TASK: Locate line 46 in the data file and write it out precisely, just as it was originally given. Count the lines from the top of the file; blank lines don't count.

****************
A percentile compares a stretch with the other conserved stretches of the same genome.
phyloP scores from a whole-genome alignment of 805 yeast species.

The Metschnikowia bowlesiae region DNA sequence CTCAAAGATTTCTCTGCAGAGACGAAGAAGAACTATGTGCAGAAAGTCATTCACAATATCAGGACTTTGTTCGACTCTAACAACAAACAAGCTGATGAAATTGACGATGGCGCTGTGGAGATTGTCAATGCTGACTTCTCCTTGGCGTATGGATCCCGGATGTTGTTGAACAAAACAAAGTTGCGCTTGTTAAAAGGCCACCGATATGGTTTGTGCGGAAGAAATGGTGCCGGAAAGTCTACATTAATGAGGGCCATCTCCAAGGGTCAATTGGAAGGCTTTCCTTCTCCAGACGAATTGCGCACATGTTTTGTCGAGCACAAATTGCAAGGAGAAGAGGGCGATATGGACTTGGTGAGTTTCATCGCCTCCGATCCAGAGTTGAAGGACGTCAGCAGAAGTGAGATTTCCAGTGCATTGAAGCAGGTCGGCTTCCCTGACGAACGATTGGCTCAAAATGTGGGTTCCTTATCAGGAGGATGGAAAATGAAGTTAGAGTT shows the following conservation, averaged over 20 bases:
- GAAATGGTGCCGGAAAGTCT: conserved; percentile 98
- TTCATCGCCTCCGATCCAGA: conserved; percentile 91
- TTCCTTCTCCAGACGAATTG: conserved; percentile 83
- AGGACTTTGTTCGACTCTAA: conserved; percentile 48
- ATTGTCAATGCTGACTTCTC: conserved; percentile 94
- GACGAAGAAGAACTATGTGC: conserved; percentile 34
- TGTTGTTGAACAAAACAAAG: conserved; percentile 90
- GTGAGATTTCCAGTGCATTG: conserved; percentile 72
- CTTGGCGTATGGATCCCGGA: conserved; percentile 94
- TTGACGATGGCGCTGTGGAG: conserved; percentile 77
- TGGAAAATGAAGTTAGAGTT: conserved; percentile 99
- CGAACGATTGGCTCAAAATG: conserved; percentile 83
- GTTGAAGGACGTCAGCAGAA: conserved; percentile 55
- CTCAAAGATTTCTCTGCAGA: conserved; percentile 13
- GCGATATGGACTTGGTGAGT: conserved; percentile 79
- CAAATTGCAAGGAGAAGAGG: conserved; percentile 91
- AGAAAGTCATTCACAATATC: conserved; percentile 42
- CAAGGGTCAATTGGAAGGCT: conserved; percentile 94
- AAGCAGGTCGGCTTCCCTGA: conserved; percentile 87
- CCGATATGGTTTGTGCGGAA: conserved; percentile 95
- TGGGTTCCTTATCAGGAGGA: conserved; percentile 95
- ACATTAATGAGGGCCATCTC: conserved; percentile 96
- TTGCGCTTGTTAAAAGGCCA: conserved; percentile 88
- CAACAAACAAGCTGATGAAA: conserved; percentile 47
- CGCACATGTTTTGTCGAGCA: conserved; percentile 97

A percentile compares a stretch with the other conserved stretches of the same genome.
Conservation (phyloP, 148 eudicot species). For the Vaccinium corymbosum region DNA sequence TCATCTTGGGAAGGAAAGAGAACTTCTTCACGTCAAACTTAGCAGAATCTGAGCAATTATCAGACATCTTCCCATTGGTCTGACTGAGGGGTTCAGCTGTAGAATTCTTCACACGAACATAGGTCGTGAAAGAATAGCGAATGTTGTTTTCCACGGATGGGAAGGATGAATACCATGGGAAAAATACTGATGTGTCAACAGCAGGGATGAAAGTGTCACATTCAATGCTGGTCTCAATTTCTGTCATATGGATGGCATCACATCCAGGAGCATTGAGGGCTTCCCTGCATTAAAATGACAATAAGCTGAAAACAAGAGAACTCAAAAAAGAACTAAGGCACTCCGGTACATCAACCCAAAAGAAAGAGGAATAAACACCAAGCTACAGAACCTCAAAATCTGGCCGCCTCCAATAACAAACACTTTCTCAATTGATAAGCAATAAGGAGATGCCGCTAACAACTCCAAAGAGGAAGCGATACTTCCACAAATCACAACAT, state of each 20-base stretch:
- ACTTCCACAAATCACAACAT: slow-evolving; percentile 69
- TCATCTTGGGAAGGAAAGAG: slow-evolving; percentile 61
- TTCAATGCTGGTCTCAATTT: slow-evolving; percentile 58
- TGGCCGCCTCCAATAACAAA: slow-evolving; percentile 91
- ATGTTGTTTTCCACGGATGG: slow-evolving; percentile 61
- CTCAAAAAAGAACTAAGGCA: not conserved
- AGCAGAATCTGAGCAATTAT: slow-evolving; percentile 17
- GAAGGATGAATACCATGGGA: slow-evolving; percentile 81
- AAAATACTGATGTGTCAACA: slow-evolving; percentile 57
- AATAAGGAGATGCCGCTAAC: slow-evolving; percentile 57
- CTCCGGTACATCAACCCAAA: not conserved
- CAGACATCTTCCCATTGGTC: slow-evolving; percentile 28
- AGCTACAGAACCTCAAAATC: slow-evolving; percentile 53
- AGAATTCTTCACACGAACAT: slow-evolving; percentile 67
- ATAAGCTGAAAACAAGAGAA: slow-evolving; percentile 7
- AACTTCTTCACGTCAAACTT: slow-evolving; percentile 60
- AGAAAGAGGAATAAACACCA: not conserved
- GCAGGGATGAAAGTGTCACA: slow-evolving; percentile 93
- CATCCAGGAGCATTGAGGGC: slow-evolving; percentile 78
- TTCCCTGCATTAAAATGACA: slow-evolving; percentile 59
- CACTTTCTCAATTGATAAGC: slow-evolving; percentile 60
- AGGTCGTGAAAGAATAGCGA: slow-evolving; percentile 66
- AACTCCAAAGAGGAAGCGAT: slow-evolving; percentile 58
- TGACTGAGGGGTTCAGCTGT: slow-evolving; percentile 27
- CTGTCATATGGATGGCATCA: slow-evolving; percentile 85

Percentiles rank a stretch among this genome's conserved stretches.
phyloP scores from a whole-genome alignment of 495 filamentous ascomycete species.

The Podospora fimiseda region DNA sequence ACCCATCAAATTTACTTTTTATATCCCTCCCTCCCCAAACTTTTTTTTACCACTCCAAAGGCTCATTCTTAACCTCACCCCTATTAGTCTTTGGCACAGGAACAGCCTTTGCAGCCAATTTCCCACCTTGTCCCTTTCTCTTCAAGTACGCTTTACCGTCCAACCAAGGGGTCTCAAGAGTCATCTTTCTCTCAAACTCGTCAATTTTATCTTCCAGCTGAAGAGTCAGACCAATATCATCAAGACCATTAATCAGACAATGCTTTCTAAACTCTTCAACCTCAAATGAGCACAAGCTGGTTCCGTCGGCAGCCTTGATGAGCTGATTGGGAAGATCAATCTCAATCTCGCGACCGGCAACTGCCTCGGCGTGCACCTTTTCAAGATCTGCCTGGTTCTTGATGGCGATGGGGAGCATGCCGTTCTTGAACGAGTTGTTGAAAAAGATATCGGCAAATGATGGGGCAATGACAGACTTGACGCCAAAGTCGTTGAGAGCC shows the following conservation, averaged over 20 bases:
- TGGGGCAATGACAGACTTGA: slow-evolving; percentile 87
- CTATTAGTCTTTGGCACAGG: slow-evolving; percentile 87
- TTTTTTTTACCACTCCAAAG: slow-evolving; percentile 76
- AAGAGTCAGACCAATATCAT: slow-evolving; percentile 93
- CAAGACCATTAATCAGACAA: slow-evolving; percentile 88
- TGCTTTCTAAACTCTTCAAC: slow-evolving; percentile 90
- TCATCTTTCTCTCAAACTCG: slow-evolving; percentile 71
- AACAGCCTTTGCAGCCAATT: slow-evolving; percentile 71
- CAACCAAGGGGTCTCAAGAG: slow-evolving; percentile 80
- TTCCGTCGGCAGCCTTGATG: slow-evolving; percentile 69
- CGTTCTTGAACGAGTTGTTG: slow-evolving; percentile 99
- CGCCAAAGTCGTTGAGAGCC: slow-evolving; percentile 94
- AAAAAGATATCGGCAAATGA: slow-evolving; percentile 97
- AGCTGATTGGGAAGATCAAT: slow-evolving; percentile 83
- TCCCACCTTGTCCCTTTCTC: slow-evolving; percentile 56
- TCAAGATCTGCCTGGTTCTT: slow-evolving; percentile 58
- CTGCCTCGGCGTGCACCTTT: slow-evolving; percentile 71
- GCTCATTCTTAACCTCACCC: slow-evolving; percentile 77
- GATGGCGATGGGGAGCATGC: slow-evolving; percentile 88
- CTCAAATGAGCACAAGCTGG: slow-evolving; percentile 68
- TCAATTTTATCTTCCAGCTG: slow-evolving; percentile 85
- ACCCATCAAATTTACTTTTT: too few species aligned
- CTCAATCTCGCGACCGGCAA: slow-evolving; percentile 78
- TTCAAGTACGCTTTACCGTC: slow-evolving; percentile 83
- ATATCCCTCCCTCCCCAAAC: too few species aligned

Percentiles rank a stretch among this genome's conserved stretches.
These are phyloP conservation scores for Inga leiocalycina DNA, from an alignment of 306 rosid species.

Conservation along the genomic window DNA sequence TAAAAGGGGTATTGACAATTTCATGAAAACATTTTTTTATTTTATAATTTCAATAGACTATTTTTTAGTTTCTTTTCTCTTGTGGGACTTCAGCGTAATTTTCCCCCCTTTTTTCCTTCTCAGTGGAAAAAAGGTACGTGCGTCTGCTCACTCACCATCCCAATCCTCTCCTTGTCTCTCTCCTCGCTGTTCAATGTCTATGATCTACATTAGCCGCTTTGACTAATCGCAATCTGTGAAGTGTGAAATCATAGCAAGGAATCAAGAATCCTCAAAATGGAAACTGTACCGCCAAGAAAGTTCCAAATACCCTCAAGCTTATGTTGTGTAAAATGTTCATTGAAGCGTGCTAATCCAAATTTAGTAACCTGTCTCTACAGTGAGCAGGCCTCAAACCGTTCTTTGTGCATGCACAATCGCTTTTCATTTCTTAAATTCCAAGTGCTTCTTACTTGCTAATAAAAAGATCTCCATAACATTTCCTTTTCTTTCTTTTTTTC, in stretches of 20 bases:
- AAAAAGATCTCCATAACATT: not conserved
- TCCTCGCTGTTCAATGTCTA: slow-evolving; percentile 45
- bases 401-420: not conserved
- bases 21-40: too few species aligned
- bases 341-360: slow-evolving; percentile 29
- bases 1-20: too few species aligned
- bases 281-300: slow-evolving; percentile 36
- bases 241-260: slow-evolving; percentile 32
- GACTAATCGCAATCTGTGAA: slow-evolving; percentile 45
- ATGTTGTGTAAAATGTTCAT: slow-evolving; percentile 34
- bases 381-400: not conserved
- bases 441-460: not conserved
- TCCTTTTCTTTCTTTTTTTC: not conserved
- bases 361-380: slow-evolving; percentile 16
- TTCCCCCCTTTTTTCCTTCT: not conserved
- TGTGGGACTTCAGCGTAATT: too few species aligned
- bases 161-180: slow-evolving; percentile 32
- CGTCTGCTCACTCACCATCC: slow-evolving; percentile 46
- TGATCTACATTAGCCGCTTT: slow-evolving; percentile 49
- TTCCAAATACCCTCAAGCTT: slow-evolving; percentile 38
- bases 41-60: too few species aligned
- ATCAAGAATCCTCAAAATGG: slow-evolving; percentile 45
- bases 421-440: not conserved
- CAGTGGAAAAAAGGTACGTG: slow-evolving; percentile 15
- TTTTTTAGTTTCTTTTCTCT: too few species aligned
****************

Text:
- AACTTCTTCACGTCAAACTT: slow-evolving; percentile 60